October 21, 2017 info@discoversooke.com The small seaside town on the southwest shores of Vancouver Island

Mountain Biking

Spring is a time of saturation for our rain forests, and as the raindrops fall, the builders of trails put the finishing touches to their work in anticipation of a glorious riding season. But the fall, well the fall is best of all! The big leaf maple, the cherry and the alder blaze in a final fire of life before losing their leaves and going dormant for the winter.

The trails unfurl their brown banner to mountain bikers of all stripes, as they provide the traction and speed we all crave.As one of B.C’s largest growing municipalities, of its own modest size, Sooke is poised to become the outdoor recreation capital of Vancouver Island- with mountain biking as the prominent jewel in its heavily encrusted crown.

 

Video shot and edited by: themountainbikelife.com.

Trail Riding

Stopping along the Galloping Goose trail near the Sooke Potholes.
If you aren’t into tearing down a hill through the forest and looking for something a little more relaxing, then the Galloping Goose Regional Trail is just what you are seeking.

The Galloping Goose Regional Trail is a 55-kilometre (34 mi) rail trail between Victoria, British Columbia, Canada, and the ghost town of Leechtown, north of Sooke, where it meets the old Sooke Flowline.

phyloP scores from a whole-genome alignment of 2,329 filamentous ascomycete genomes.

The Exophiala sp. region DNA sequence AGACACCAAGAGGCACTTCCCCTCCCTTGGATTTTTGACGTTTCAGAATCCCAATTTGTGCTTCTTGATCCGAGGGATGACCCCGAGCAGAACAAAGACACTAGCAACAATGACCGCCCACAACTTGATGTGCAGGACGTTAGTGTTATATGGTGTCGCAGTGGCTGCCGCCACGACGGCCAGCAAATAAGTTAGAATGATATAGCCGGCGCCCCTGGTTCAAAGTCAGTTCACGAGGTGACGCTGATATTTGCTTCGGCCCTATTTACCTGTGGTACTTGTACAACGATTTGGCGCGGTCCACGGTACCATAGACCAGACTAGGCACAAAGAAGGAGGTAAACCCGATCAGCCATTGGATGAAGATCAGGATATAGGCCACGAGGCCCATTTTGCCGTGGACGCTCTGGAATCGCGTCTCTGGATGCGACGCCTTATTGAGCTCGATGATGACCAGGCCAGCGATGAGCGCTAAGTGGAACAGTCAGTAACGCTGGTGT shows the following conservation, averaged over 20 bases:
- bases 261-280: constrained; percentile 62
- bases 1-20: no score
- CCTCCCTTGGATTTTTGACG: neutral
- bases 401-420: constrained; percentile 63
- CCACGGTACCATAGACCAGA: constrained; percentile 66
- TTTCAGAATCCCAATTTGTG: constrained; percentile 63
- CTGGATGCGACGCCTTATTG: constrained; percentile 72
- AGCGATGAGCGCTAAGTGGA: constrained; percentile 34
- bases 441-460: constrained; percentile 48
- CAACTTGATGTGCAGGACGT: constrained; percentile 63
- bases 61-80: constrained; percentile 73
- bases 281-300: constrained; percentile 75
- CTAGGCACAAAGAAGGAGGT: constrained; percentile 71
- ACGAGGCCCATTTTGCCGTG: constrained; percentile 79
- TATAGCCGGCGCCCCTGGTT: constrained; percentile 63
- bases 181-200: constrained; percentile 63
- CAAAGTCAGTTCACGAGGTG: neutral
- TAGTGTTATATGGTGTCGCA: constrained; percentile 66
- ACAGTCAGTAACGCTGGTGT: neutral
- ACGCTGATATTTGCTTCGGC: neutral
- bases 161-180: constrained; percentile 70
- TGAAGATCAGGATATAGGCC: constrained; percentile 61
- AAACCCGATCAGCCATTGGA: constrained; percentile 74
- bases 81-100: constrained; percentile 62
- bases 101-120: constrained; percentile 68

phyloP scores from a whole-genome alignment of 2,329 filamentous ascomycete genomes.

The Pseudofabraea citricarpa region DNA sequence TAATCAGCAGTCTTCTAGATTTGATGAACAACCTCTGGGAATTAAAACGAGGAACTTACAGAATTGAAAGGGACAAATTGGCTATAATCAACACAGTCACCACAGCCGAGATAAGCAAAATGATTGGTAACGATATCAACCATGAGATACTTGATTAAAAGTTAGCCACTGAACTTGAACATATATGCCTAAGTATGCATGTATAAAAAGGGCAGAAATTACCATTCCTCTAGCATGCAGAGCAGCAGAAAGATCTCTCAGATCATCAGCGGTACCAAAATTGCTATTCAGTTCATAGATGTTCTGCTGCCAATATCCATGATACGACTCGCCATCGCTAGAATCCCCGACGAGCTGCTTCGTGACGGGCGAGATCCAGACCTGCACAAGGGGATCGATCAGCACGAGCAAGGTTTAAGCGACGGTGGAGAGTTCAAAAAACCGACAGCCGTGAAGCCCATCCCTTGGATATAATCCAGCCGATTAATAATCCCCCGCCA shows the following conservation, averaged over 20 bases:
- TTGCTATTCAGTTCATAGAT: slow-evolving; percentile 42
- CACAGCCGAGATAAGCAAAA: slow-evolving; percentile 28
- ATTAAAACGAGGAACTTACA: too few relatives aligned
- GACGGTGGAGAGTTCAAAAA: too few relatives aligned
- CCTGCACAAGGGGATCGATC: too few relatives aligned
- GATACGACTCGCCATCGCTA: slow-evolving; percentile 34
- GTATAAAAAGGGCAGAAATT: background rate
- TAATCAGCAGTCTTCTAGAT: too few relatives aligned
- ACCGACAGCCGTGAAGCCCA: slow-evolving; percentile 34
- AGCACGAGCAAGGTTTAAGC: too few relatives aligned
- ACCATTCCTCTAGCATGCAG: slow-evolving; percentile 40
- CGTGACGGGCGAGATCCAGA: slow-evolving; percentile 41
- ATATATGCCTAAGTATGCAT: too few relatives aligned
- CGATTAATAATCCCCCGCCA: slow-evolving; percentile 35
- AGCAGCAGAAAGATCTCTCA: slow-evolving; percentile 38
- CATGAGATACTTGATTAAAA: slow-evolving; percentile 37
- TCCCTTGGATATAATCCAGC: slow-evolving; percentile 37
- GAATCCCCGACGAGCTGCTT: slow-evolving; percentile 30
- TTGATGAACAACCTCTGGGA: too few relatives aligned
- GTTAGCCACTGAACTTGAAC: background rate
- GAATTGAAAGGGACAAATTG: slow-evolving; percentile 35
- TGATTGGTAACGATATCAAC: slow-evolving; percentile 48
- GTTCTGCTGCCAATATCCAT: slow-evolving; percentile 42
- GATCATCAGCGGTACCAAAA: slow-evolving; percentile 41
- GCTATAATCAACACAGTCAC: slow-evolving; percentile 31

The trail is a popular route both for commuting and recreation, including within the urban areas of central Victoria, which it penetrates in part. It is frequented by people walking, running, cycling, skateboarding and (in places) riding horses. It connects up with many other trails and parks in the area.

The trail was named after the local gas-powered passenger car (No. 15813) that ran on the line from 1922 to 1931.

It also forms part of the Trans-Canada Trail, and intersects the Lochside Regional Trail. It is maintained by the Capital Regional District.

Although maps show Leechtown as being the end of the trail, this area is now part of the Greater Victoria water supply. In 2010 a warning sign and locked gate greet hikers at the end of the trail.

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